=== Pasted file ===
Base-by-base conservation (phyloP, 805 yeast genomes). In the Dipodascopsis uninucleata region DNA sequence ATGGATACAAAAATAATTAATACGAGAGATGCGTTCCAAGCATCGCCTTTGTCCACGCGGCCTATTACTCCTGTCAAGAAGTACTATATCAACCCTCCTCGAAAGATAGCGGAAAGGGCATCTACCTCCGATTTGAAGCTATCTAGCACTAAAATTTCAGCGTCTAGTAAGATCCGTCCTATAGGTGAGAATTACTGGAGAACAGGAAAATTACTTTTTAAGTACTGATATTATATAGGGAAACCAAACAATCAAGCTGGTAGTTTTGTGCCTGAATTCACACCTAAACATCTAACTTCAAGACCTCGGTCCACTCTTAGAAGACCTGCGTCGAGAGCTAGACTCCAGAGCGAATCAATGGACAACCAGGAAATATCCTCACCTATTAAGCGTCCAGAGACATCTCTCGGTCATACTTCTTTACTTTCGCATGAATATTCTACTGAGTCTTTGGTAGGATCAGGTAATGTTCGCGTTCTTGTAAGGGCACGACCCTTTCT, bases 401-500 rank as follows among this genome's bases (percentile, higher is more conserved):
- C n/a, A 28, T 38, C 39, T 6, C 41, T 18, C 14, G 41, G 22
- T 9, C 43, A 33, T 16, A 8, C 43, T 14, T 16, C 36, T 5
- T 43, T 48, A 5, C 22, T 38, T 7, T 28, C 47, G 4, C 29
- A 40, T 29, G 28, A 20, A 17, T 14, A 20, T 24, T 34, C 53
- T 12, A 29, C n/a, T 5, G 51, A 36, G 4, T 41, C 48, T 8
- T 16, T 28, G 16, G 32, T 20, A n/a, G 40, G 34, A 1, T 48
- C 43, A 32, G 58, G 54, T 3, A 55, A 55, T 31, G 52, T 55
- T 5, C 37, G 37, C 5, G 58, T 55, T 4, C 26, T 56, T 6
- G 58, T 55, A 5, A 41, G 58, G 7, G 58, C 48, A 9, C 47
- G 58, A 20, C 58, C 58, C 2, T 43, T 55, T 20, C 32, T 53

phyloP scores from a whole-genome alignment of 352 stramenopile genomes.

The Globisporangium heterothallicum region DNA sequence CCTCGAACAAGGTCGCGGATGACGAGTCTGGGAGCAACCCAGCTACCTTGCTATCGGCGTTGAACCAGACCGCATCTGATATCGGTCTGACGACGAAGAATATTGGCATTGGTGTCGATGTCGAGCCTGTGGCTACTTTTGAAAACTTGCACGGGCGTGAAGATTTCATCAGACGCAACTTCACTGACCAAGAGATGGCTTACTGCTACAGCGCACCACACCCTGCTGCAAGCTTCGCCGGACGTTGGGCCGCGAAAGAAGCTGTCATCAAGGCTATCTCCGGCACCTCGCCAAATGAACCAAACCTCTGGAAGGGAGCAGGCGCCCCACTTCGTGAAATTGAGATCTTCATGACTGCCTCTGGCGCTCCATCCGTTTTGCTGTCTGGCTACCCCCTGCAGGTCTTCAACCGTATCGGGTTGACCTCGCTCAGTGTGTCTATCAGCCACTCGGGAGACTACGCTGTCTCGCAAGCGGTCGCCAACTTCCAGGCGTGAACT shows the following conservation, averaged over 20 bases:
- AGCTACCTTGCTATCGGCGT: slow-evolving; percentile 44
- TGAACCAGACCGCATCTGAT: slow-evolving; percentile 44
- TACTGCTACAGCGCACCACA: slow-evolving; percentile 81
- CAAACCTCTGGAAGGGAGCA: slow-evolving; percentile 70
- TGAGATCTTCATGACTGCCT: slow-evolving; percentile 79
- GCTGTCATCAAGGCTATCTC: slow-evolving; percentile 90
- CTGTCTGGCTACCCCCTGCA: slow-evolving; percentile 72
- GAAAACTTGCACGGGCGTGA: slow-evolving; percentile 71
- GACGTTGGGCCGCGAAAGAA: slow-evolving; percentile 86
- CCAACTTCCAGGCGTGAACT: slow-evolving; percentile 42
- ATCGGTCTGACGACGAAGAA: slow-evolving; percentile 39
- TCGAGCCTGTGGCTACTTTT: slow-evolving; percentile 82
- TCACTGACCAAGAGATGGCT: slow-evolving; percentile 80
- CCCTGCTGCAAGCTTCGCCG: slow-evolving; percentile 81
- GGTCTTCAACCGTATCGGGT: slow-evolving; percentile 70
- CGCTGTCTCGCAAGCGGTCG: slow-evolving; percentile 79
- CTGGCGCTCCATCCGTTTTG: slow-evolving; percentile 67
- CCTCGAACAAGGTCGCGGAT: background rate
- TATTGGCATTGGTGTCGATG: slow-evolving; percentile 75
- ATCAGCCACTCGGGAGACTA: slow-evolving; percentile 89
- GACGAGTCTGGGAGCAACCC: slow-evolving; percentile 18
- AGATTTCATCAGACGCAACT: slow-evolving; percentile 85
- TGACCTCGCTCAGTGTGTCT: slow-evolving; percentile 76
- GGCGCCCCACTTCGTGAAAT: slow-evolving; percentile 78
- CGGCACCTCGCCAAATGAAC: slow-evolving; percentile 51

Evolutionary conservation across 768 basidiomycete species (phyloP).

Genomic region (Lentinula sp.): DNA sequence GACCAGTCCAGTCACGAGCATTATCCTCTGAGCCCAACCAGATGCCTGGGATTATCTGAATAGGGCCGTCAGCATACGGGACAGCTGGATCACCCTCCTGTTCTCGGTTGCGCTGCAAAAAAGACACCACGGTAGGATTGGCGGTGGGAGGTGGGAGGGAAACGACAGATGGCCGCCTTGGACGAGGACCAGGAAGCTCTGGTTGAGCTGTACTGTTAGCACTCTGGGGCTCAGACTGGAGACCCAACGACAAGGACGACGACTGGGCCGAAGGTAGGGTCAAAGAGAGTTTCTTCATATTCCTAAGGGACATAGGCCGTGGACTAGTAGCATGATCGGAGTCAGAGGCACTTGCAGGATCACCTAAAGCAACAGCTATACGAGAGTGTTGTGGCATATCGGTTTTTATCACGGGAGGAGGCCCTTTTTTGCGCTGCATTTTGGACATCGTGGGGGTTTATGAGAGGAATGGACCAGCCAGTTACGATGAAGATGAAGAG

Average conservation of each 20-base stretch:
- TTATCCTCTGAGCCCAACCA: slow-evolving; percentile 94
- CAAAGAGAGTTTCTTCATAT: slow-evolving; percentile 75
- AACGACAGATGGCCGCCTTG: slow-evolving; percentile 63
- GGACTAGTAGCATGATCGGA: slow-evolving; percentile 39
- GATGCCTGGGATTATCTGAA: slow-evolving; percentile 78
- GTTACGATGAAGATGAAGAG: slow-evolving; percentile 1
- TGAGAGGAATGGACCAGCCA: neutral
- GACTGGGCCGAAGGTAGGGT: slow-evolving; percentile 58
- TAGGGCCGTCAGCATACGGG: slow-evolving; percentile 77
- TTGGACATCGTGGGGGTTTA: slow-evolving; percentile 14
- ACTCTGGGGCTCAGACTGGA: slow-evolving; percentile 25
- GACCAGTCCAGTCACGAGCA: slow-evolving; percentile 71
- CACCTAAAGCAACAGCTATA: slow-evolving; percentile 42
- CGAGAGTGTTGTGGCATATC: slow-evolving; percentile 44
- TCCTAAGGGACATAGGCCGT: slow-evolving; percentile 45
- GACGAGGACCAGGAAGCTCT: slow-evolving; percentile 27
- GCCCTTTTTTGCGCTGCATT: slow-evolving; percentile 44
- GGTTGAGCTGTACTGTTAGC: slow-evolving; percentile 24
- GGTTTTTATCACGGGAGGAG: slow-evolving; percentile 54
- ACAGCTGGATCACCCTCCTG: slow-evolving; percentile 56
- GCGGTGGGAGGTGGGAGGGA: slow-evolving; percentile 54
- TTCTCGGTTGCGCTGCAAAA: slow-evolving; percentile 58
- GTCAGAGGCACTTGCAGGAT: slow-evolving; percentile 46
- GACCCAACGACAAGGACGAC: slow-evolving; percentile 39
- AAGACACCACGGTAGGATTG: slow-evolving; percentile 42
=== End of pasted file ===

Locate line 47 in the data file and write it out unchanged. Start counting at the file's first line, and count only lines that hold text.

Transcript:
- GTTACGATGAAGATGAAGAG: slow-evolving; percentile 1